Then, in October and December, the commission proposed rules to implement the JOBS Act mandates with respect to crowdfunding and Regulation A. While the final framework of these two exemptions is yet to be determined by the commission, if the enthusiasm for them is any indication, I expect strong interest in raising capital through these mechanisms.
These rule changes for the private-offering market are just the start of the commission's efforts, for the changes demand that the commission stay focused on the ongoing implementation of the exemptions, what market practices develop, how much capital is being raised, how investors are impacted and whether fraud or other misconduct is occurring in these markets.
The agency's evolution in response to a rapidly changing market is not confined to rule making or market oversight. We have also found it necessary to adapt our policies, priorities and approach with respect to enforcement. And no discussion of the SEC in 2014 would be complete without my touching on some of these changes and giving you some idea of what to expect this year. The coming year promises to be an incredibly active year in enforcement as we continue to vigorously pursue wrongdoers and bring enforcement actions across the entire industry spectrum.
For many years, the SEC, like virtually every other civil-law-enforcement agency, typically did not require entities or individuals to admit wrongdoing in order to enter into a settlement. This no admit/no deny settlement protocol makes a great deal of sense and has served the public interest very well. More and quicker settlements generally mean that investors receive as much, and sometimes more, compensation than they would after a successful trial, and without the litigation risk or the inevitable delay that comes with every trial. Settlements also can achieve more-certain and swifter civil penalties, and bars of wrongdoers from the industry or from serving as officers or directors of public companies — all very important remedies for deterrence and the public interest.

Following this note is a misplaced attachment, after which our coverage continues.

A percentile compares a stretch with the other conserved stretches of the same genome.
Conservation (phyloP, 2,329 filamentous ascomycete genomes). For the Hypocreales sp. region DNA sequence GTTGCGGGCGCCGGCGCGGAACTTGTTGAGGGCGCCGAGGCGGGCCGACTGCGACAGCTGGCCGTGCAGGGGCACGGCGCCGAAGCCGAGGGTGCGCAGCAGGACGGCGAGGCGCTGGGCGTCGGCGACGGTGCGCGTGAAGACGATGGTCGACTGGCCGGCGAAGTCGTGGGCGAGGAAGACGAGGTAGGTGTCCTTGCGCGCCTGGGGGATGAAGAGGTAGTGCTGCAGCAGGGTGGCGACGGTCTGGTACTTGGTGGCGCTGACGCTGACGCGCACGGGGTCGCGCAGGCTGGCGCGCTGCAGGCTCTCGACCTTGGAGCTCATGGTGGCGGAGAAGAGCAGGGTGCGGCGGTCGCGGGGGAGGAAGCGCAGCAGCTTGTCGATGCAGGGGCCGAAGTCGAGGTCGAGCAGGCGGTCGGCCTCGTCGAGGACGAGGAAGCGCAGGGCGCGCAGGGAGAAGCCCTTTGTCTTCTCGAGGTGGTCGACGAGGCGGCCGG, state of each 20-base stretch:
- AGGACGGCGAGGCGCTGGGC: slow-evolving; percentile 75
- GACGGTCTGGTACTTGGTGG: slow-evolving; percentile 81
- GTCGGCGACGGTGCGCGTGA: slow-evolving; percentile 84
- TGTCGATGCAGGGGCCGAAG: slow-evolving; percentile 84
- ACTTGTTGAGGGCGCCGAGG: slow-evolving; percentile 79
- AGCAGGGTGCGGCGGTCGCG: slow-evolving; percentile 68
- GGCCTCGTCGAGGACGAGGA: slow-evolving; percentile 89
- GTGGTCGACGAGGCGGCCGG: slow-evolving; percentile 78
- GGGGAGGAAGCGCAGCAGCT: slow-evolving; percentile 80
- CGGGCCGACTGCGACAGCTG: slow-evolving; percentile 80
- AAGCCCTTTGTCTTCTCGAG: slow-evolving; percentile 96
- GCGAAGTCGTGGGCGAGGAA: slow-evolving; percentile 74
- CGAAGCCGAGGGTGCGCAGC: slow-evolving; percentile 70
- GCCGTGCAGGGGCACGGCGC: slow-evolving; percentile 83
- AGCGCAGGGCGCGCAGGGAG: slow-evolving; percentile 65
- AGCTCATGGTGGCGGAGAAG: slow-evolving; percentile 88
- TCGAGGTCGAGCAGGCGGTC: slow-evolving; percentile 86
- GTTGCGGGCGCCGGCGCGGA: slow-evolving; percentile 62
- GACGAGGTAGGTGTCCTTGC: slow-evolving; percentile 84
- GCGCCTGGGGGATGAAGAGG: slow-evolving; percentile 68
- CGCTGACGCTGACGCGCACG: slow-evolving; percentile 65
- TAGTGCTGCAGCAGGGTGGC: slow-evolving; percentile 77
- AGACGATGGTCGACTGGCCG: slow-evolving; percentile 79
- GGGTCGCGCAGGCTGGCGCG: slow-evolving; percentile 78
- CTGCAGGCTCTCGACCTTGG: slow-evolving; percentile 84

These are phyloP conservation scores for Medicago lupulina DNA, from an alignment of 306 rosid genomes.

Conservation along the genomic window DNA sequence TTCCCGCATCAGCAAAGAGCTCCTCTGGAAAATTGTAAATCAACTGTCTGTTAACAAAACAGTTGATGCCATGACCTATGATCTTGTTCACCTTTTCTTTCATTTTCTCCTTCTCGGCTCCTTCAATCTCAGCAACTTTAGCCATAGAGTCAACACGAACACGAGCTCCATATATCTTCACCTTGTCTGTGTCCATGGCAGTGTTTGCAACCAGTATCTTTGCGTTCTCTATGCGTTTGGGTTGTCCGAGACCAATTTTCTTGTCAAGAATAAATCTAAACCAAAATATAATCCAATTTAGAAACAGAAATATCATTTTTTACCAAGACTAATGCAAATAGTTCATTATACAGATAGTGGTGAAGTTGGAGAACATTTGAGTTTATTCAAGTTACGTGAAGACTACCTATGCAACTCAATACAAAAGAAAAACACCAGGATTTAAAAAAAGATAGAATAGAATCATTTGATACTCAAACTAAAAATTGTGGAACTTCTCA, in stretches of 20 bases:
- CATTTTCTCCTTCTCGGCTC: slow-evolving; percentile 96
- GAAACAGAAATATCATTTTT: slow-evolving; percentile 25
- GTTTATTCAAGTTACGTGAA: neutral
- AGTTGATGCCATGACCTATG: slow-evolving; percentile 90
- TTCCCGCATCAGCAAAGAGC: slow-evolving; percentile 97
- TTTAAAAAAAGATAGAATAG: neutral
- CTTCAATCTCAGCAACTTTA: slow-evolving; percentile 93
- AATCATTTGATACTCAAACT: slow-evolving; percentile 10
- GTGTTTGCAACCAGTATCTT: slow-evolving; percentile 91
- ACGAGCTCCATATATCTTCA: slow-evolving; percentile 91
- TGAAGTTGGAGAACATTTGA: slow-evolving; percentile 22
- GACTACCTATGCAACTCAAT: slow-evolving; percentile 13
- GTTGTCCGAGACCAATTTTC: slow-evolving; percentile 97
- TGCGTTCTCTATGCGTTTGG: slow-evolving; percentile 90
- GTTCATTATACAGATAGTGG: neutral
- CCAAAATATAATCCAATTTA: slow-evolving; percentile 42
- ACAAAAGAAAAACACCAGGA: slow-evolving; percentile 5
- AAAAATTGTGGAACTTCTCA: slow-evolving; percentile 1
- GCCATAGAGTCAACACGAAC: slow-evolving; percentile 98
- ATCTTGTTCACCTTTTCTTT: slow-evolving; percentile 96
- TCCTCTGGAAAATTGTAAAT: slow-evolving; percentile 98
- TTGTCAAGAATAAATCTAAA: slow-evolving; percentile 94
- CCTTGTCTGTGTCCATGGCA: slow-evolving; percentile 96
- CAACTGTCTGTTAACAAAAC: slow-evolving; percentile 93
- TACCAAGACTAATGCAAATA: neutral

So why modify the no admit/no deny protocol at all? It is not a new question, and one that many of you continue to ask. Even before my arrival as chairman, the Enforcement Division decided to require admissions where parallel criminal or other regulatory cases were brought with admissions. Why? Because admissions can achieve a greater measure of public accountability, which can be important to the public's confidence in the strength and credibility of law enforcement, and the safety of our markets. It is not surprising that there has also been renewed public and media focus on the accountability that comes with admissions following the financial crisis, where so many lost so much.